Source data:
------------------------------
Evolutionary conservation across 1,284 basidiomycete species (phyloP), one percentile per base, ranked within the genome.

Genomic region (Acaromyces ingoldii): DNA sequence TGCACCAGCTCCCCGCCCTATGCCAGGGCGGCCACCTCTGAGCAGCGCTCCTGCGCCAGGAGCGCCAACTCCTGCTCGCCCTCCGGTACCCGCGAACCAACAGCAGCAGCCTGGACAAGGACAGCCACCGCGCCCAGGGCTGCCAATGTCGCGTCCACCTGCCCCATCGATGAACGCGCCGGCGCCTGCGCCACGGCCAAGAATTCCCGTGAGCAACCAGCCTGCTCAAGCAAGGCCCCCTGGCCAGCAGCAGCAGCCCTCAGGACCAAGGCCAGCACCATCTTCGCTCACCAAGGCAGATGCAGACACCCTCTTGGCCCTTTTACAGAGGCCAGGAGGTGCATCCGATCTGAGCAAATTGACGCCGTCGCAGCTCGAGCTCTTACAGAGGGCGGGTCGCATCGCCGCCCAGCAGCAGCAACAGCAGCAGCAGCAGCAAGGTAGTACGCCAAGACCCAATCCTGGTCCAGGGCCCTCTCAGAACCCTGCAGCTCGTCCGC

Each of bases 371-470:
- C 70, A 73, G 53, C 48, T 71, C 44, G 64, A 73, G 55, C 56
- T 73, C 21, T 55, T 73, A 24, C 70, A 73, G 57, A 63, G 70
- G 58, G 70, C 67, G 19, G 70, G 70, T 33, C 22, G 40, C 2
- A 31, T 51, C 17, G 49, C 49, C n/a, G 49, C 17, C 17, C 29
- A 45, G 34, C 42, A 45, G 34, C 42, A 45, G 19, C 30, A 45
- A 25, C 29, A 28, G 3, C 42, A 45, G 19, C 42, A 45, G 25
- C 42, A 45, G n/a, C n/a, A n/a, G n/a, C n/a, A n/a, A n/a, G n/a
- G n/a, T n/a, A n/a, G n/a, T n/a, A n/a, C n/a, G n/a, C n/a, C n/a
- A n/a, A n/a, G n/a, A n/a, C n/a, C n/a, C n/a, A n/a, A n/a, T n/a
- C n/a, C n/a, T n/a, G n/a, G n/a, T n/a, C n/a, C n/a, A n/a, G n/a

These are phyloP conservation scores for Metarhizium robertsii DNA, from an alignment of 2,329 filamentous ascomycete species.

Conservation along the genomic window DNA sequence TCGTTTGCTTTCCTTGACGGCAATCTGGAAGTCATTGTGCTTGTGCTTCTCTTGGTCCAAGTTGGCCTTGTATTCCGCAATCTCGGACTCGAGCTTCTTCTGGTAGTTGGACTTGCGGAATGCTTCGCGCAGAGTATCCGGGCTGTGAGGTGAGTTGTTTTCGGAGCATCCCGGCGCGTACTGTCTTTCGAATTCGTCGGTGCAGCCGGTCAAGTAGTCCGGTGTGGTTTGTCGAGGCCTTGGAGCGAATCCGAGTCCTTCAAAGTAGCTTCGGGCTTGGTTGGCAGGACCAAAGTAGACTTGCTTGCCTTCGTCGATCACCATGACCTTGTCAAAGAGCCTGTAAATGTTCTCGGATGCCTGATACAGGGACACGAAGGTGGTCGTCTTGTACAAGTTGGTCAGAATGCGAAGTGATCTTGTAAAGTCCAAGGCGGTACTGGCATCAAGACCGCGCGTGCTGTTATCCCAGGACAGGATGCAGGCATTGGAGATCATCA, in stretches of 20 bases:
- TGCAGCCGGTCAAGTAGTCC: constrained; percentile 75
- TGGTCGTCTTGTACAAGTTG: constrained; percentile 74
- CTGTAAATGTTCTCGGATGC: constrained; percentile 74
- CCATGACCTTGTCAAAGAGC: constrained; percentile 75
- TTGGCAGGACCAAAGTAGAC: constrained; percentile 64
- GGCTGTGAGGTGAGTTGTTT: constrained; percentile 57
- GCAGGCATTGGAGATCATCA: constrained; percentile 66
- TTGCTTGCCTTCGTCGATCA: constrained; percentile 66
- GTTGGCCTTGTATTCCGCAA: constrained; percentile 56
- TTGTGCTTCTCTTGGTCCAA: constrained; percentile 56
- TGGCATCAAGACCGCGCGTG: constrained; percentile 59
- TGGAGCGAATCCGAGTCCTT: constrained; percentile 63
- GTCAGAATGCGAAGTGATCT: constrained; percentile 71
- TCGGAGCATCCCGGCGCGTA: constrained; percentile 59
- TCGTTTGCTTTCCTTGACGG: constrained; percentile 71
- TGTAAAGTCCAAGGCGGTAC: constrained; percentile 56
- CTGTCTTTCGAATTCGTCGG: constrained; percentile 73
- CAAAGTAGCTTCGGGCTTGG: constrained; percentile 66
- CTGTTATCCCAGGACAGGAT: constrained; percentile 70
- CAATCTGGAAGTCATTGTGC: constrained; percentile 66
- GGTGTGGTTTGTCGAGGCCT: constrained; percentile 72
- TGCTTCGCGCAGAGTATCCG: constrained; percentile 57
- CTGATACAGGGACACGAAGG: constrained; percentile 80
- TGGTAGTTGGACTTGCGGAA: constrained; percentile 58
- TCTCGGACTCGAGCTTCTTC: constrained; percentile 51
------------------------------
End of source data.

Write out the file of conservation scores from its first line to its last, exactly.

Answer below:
Evolutionary conservation across 1,284 basidiomycete species (phyloP), one percentile per base, ranked within the genome.

Genomic region (Acaromyces ingoldii): DNA sequence TGCACCAGCTCCCCGCCCTATGCCAGGGCGGCCACCTCTGAGCAGCGCTCCTGCGCCAGGAGCGCCAACTCCTGCTCGCCCTCCGGTACCCGCGAACCAACAGCAGCAGCCTGGACAAGGACAGCCACCGCGCCCAGGGCTGCCAATGTCGCGTCCACCTGCCCCATCGATGAACGCGCCGGCGCCTGCGCCACGGCCAAGAATTCCCGTGAGCAACCAGCCTGCTCAAGCAAGGCCCCCTGGCCAGCAGCAGCAGCCCTCAGGACCAAGGCCAGCACCATCTTCGCTCACCAAGGCAGATGCAGACACCCTCTTGGCCCTTTTACAGAGGCCAGGAGGTGCATCCGATCTGAGCAAATTGACGCCGTCGCAGCTCGAGCTCTTACAGAGGGCGGGTCGCATCGCCGCCCAGCAGCAGCAACAGCAGCAGCAGCAGCAAGGTAGTACGCCAAGACCCAATCCTGGTCCAGGGCCCTCTCAGAACCCTGCAGCTCGTCCGC

Each of bases 371-470:
- C 70, A 73, G 53, C 48, T 71, C 44, G 64, A 73, G 55, C 56
- T 73, C 21, T 55, T 73, A 24, C 70, A 73, G 57, A 63, G 70
- G 58, G 70, C 67, G 19, G 70, G 70, T 33, C 22, G 40, C 2
- A 31, T 51, C 17, G 49, C 49, C n/a, G 49, C 17, C 17, C 29
- A 45, G 34, C 42, A 45, G 34, C 42, A 45, G 19, C 30, A 45
- A 25, C 29, A 28, G 3, C 42, A 45, G 19, C 42, A 45, G 25
- C 42, A 45, G n/a, C n/a, A n/a, G n/a, C n/a, A n/a, A n/a, G n/a
- G n/a, T n/a, A n/a, G n/a, T n/a, A n/a, C n/a, G n/a, C n/a, C n/a
- A n/a, A n/a, G n/a, A n/a, C n/a, C n/a, C n/a, A n/a, A n/a, T n/a
- C n/a, C n/a, T n/a, G n/a, G n/a, T n/a, C n/a, C n/a, A n/a, G n/a

These are phyloP conservation scores for Metarhizium robertsii DNA, from an alignment of 2,329 filamentous ascomycete species.

Conservation along the genomic window DNA sequence TCGTTTGCTTTCCTTGACGGCAATCTGGAAGTCATTGTGCTTGTGCTTCTCTTGGTCCAAGTTGGCCTTGTATTCCGCAATCTCGGACTCGAGCTTCTTCTGGTAGTTGGACTTGCGGAATGCTTCGCGCAGAGTATCCGGGCTGTGAGGTGAGTTGTTTTCGGAGCATCCCGGCGCGTACTGTCTTTCGAATTCGTCGGTGCAGCCGGTCAAGTAGTCCGGTGTGGTTTGTCGAGGCCTTGGAGCGAATCCGAGTCCTTCAAAGTAGCTTCGGGCTTGGTTGGCAGGACCAAAGTAGACTTGCTTGCCTTCGTCGATCACCATGACCTTGTCAAAGAGCCTGTAAATGTTCTCGGATGCCTGATACAGGGACACGAAGGTGGTCGTCTTGTACAAGTTGGTCAGAATGCGAAGTGATCTTGTAAAGTCCAAGGCGGTACTGGCATCAAGACCGCGCGTGCTGTTATCCCAGGACAGGATGCAGGCATTGGAGATCATCA, in stretches of 20 bases:
- TGCAGCCGGTCAAGTAGTCC: constrained; percentile 75
- TGGTCGTCTTGTACAAGTTG: constrained; percentile 74
- CTGTAAATGTTCTCGGATGC: constrained; percentile 74
- CCATGACCTTGTCAAAGAGC: constrained; percentile 75
- TTGGCAGGACCAAAGTAGAC: constrained; percentile 64
- GGCTGTGAGGTGAGTTGTTT: constrained; percentile 57
- GCAGGCATTGGAGATCATCA: constrained; percentile 66
- TTGCTTGCCTTCGTCGATCA: constrained; percentile 66
- GTTGGCCTTGTATTCCGCAA: constrained; percentile 56
- TTGTGCTTCTCTTGGTCCAA: constrained; percentile 56
- TGGCATCAAGACCGCGCGTG: constrained; percentile 59
- TGGAGCGAATCCGAGTCCTT: constrained; percentile 63
- GTCAGAATGCGAAGTGATCT: constrained; percentile 71
- TCGGAGCATCCCGGCGCGTA: constrained; percentile 59
- TCGTTTGCTTTCCTTGACGG: constrained; percentile 71
- TGTAAAGTCCAAGGCGGTAC: constrained; percentile 56
- CTGTCTTTCGAATTCGTCGG: constrained; percentile 73
- CAAAGTAGCTTCGGGCTTGG: constrained; percentile 66
- CTGTTATCCCAGGACAGGAT: constrained; percentile 70
- CAATCTGGAAGTCATTGTGC: constrained; percentile 66
- GGTGTGGTTTGTCGAGGCCT: constrained; percentile 72
- TGCTTCGCGCAGAGTATCCG: constrained; percentile 57
- CTGATACAGGGACACGAAGG: constrained; percentile 80
- TGGTAGTTGGACTTGCGGAA: constrained; percentile 58
- TCTCGGACTCGAGCTTCTTC: constrained; percentile 51